Few sentences raise the spirits of baseball fans locked in the depths of winter more than "Pitchers and catchers report."
For dedicated and casual fans alike, spring training offers a splash of sun, the chance to see your favorite players up close and the relaxing rhythms of the pre-season.
This year, pitchers and catchers report no later than Feb. 15, with full-squad workouts the following week. Games in Arizona's Cactus League and Florida's Grapefruit League start Feb. 25. One point to keep in mind: Many of the game's biggest stars will miss much of spring training this year due to the World Baseball Classic, a 16-team tournament from March 5 to 23, with games in San Diego, Miami, Los Angeles, Toronto, Mexico City, Tokyo and San Juan, Puerto Rico. Visit
for information and tickets.
Baseball spring training at City of Palms Park in Fort Myers, Florida, offers sun, the chance to see players in a more relaxed atmosphere and close reach to nearby vacation spots.
Here are the five best spring-training locations, from near the beach in Florida to a field side berm in Arizona. Plus, we've included details on how to see your favorite team, wherever it may be playing.
Cracker Jack Stadium (Atlanta Braves) sits in the middle of
, a short drive to Walt Disney World, Sea World and dozens of theme parks and resorts in central Florida.
The sprawling metro area of Phoenix -- including Glendale, Goodyear, Mesa, Peoria, Scottsdale, Surprise and Tempe -- is Spring Training Central. Nine fields, from Surprise (Kansas City Royals, Texas Rangers) to Mesa (Chicago Cubs), are separated by no more than 54 miles. This year, the Chicago White Sox and Los Angeles Dodgers move to Glendale's Camelback Ranch, and the Cleveland Indians christen Goodyear Ballpark in Goodyear. For the best vantage points, stake out spots on the outfield berms in Maryvale (Milwaukee Brewers), Peoria (San Diego Padres) and Scottsdale (San Francisco Giants).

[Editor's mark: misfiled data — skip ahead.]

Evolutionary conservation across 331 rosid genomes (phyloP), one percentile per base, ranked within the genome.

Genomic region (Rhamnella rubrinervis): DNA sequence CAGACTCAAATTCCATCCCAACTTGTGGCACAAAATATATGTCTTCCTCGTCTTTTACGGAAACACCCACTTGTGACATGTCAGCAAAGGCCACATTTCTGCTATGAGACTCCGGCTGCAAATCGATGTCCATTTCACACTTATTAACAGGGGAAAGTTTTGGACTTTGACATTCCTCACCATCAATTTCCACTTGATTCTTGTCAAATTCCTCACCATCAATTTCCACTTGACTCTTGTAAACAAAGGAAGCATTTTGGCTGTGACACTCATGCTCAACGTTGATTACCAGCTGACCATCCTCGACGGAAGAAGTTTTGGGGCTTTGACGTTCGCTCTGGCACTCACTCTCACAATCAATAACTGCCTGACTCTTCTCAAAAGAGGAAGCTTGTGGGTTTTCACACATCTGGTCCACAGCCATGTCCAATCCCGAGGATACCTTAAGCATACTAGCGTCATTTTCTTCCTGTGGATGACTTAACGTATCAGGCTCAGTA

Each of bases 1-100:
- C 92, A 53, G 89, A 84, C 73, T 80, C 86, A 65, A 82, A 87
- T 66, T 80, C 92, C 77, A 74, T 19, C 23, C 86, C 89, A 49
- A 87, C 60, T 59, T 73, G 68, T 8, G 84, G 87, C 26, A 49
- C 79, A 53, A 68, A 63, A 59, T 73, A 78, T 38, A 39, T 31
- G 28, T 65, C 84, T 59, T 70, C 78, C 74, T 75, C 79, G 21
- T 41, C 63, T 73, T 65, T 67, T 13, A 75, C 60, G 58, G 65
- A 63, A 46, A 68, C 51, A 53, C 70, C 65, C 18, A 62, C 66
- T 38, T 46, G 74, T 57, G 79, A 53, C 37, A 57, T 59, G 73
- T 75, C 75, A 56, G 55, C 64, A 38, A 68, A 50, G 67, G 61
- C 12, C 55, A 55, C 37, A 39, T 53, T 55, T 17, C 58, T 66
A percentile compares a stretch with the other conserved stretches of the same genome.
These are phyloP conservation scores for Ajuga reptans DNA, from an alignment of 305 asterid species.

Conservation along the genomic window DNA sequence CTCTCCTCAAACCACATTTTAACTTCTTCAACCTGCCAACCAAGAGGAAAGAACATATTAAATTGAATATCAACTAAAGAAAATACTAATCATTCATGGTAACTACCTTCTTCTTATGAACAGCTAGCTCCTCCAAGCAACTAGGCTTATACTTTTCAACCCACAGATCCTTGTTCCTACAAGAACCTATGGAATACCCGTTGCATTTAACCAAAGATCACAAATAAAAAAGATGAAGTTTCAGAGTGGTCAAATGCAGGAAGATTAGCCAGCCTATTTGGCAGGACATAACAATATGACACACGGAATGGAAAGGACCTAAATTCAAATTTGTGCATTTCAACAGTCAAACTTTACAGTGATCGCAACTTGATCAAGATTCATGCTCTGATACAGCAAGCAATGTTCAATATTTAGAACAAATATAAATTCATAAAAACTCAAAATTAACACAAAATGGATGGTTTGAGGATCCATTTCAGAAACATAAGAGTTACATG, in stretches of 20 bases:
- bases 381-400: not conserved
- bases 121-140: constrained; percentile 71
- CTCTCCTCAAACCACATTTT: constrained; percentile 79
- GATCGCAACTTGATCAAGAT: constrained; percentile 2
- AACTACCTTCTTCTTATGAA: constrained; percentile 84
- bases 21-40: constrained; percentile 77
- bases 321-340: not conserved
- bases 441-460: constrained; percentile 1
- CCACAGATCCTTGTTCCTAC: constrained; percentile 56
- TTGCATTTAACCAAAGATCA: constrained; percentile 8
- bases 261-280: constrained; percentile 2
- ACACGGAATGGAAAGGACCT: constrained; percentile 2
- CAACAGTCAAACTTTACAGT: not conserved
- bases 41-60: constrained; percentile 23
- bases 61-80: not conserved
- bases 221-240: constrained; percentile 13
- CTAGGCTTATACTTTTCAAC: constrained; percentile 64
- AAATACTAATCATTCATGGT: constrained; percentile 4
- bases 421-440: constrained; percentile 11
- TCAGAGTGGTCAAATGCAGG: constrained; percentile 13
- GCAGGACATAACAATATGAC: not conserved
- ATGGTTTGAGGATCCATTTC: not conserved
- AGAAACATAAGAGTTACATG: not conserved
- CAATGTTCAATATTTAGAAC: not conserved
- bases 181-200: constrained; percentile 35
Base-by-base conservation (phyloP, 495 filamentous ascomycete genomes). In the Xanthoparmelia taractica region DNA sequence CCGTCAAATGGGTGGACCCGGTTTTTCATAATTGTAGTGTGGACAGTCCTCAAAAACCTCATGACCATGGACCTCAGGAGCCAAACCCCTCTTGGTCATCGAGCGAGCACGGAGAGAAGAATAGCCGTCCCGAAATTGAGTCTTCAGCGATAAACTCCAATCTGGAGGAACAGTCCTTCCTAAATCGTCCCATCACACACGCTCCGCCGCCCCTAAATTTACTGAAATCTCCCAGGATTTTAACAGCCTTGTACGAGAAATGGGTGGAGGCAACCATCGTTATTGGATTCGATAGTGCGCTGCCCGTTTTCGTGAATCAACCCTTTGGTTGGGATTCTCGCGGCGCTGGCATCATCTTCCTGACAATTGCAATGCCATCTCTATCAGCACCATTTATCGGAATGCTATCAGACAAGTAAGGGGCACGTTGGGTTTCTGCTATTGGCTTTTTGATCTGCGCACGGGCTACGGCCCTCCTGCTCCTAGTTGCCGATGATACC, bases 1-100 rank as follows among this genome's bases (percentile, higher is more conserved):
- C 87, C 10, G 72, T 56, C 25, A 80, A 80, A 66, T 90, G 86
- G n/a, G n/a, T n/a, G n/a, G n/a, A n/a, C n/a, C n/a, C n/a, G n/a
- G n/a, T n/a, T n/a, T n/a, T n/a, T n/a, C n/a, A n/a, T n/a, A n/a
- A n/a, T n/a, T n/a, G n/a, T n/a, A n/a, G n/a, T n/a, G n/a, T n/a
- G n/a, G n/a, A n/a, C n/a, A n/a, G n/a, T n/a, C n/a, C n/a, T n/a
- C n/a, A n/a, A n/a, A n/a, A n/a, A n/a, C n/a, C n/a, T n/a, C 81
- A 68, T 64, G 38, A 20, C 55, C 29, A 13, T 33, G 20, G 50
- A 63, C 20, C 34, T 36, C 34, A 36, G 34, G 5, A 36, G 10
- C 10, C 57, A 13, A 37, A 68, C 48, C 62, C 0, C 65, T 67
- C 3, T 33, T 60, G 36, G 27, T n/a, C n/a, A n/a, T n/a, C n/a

Just 115 miles south of Phoenix, Tucson hosts the Arizona Diamondbacks and the Colorado Rockies. The Rockies' Hi Corbett Field is a gem with an old-fashioned spring-training feel, while the Diamondbacks' Tucson Electric Field offers mountain vistas.
With the Dodgers heading west and abandoning Vero Beach's historic Dodgertown, Tigertown in Lakeland, situated between Orlando and Tampa, might be the best bet for the old-time charm of spring training from decades past. The Detroit Tigers have spent springs in Lakeland's Joker Marchant stadium since 1934.
No spring training game feels as vitally important -- or costs more, through the ubiquitous scalper scene -- as when the New York Yankees visit the Boston Red Sox at City of Palms Park. Stubhub.com has ducats for as much as $299 for the teams' March 13 matchup. Sound steep? The gulf-coast
is just a few miles away, and it's free.
The Red Sox have sold out every spring training game since 2003, and originated a now league-wide practice of offering all-inclusive packages for spring training trips. These packages include game tickets, hotel,
car rental and an "exclusive reception and post-game BBQ featuring a Season Preview with Red Sox field personnel and select Red Sox players," according to the Red Sox's
. Standard packages run from $678 to $1,965 per person.
All 30 Major League teams now offer similar packages. You can find 17 teams linked from Major League Baseball's
. Other teams offer packages on their own Web sites.
When planning your trip, check out
, which posts schedules, ticket prices and links, suggested restaurants and accommodations, and maps to ballparks for the Cactus and Grapefruit leagues.
The two leagues also maintain their own informative Web sites. The
offers a trip planner, where you can enter the dates of your trip and the teams you'd like to see, and review a list of games with links to stadium maps and tickets. Florida's
offers a printable PDF guide with stadium and ticket info, schedules, contact numbers and links.
Mike Woelflein is a business and personal finance freelance writer. A former senior industry specialist with Standard & Poor's and managing editor of ColoradoBiz magazine, he has also written for The Denver Post and American Express.